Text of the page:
Re: It's Only Going To Get Worse / AD BLOCKER INTERFERENCE DETECTED

      oh well, it's not like they discovered something unheard of

    3. Pascal Monett Silver badge

      Re: "Microsoft owns LinkedIn which is the go to place for your career."

      Um, if you're in Marketing, sure.

      For the rest of us, I'm a bit in doubt of the efficiency of LinkedIn to find someone a job.

      Pretty sure that FaceBook could help in that endeavor, actually.

      I scrapped my LinkedIn account anyway. Never found it useful and, when MS slurped it up, well that was that.

  4. Anonymous Coward
    Anonymous Coward

    "Neglecting the accountability of players in the ecosystem who profit from harmful behaviour".

    ...."At the same time, he pointed the finger at others, saying that existing efforts to tackle fake news have focused too much on exposing the source of information while "neglecting the accountability of players in the ecosystem who profit from harmful behaviour".....

    .

    .

    So true, but what REAL powers does he have? After all, this is the kind of 'Vested-Interests' he's up against.... :

    https://www.bloomberg.com/news/features/2018-03-01/britain-s-white-collar-cops-are-getting-too-good-at-their-job

  5. Anonymous Coward
    Anonymous Coward

    I can't see an easy fix or regulation that can solve this problem, it may help in some ways. The only thing that's going to solve it is the end of Facebook or the emergence of something else to connect everyone but then how do you trust that?

    Then again is this not just human nature? in the days before the internet the daily newspapers were the echo chambers, people bought the one that aligned with their own thinking. On twitter people follow people that air their views without challenging them, facebook groups allow people to align with like minded people. This is just someone else manipulating those views with more data to hand. I'm not saying it's right at all but maybe you could change it with education and teaching people to challenge what they are taught rather than to just blindly follow. I honestly don't know.

    1. Dave 126 Silver badge

      A study has suggested that the more people know about media organisations, the less susceptible they are to conspiracy theories and other rubbish.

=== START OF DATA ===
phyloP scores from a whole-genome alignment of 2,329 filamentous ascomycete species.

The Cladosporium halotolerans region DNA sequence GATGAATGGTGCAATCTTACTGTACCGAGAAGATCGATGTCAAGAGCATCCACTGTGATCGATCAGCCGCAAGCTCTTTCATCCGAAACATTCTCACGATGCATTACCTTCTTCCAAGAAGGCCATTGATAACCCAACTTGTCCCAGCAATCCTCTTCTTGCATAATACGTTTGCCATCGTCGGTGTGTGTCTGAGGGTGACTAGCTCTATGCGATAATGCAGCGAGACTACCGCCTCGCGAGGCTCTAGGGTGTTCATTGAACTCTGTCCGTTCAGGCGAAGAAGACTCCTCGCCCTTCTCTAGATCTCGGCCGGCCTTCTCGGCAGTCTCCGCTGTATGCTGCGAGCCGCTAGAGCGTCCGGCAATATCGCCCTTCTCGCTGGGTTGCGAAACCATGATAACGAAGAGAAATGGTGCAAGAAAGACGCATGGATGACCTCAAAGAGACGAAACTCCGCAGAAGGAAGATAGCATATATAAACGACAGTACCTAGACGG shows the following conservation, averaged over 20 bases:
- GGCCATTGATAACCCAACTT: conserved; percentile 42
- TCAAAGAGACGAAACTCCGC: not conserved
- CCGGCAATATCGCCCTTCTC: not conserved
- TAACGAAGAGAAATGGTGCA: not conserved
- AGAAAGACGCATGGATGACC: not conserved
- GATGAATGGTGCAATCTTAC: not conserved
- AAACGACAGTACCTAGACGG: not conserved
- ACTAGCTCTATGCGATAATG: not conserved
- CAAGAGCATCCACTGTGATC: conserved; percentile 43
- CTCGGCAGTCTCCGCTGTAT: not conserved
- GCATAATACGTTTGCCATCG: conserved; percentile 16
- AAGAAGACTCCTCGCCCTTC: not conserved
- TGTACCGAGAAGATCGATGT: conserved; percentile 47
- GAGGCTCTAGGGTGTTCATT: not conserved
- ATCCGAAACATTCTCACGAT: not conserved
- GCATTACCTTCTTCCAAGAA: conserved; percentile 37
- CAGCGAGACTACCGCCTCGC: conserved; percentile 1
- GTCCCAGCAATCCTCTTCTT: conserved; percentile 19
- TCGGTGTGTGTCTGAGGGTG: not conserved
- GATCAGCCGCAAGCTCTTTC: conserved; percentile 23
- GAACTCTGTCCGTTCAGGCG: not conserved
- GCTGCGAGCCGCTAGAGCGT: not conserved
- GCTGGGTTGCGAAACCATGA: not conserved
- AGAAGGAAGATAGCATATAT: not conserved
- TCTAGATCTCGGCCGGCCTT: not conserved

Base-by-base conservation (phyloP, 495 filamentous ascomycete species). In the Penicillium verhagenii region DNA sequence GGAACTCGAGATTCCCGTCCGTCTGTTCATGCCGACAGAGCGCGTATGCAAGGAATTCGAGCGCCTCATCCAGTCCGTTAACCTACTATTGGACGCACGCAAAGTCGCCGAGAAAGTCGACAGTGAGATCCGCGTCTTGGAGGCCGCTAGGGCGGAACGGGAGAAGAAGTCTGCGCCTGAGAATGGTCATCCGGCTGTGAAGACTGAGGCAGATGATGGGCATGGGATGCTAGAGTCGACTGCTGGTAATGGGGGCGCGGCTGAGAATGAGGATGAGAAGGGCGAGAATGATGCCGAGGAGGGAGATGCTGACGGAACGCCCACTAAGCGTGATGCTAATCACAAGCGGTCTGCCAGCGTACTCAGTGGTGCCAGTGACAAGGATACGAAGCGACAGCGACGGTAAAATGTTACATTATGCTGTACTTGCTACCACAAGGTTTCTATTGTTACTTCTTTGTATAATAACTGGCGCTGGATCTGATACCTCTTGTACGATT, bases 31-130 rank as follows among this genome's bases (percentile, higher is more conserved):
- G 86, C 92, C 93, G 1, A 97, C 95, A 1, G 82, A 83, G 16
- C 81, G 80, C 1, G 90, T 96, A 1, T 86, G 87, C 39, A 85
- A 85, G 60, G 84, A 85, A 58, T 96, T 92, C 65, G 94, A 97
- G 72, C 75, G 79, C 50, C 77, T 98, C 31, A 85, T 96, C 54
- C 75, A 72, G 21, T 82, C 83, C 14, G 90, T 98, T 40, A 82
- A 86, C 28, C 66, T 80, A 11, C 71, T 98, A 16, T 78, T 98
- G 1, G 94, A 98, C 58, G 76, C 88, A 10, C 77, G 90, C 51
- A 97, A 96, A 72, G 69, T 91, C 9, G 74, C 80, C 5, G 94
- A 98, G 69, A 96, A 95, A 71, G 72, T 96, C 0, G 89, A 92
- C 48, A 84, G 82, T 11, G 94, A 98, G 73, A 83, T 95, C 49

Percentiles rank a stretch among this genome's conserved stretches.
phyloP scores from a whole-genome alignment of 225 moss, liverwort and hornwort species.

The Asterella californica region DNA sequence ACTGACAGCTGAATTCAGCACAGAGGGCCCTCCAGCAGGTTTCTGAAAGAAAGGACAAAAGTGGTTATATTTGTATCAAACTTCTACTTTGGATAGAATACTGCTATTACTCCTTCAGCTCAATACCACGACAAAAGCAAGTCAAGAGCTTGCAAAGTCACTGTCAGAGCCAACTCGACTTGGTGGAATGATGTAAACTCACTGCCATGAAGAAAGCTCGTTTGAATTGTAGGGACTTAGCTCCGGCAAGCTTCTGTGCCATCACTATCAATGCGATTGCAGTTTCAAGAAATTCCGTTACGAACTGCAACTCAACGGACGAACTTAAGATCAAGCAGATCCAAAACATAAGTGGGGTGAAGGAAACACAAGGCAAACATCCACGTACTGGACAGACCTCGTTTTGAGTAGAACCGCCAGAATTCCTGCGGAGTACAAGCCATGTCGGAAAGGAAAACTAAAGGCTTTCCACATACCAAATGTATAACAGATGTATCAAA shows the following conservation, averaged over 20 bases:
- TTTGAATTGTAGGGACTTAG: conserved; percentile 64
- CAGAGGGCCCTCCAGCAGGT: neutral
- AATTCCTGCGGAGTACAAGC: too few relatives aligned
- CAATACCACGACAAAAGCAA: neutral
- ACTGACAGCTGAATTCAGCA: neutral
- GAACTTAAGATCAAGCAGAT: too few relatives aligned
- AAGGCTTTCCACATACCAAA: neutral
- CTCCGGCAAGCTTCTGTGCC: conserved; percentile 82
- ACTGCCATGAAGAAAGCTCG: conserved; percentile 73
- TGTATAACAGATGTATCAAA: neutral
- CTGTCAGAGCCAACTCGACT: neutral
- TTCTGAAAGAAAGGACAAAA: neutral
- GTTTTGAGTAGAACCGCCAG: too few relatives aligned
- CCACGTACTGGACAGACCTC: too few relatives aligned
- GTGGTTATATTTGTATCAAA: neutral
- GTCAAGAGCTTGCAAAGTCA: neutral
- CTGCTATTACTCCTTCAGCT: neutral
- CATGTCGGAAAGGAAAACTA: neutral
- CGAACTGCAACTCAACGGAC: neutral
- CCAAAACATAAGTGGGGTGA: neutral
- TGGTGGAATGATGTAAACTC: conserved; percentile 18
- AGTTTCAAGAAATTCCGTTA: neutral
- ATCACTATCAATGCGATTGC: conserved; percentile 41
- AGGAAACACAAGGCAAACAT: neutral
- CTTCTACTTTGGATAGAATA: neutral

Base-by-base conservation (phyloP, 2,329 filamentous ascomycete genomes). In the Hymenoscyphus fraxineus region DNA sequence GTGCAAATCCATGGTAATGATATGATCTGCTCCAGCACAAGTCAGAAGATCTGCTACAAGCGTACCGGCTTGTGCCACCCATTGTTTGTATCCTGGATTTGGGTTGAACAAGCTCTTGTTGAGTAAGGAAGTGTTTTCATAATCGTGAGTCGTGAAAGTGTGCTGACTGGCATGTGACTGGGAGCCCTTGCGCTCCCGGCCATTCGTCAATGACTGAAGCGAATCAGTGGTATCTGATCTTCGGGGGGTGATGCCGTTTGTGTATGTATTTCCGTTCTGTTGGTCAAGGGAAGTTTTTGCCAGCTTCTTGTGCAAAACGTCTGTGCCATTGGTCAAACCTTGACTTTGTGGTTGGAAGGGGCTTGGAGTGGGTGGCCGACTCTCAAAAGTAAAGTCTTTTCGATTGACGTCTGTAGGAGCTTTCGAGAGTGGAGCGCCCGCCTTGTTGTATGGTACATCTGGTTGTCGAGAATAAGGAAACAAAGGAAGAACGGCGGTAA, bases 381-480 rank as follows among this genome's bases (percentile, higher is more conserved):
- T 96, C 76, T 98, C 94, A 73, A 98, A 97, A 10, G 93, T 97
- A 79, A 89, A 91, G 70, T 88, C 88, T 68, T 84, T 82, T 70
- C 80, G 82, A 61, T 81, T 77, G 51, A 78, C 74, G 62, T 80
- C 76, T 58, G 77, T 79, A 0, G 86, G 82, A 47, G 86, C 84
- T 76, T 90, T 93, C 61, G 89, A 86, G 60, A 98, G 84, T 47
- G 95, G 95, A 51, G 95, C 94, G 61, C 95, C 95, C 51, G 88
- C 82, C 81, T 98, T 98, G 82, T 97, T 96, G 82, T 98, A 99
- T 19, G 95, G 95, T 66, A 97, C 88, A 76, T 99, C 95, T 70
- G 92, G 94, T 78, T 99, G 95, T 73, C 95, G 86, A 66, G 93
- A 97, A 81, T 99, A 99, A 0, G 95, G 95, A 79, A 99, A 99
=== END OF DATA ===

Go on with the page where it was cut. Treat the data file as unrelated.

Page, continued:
Of course, the study may not have been replicated yet (a shocking number of published psychological experiments didn't produce the same results when replicated), so follow up research might be a good idea.

    2. Dave559 Bronze badge

      Trustable social networks?

      In the olden days, there was usenet: decentralised, relatively low bandwidth, and usable offline, too, and for the most part not requiring much more than a relatively small cabal (TINC) of sysadmins at various universities, research institutions, and ISPs to keep it running.

      Admittedly, things perhaps started to get a little murky once DejaNews, and then some small company whose name I forget, had a colourful logo, began with a G, I think(?), got involved in archiving everyone’s posts, but perhaps something similar, based once again in a collaborative network of some of society’s most trusted institutions, is needed anew?

      Unfortunately, from a storage perspective, there are many more people online now than back then, and we’re all sharing photos and videos as well as text, and so we can’t get away with just a few hundred gigabytes of storage tucked away in a spare corner of a server room any more; and all that vast storage, computational, and networking capacity needs to be paid for somehow.

      I know there is Diaspora, but as anyone who uses/used usenet will know, just the step of having to download a usenet client and enter a news server address was too much of a hurdle for most muggles, and unless and until something like Diaspora is as easy to use as the web, it won’t become mainstream (let alone that you have to convince most/all of your friends to use it, too).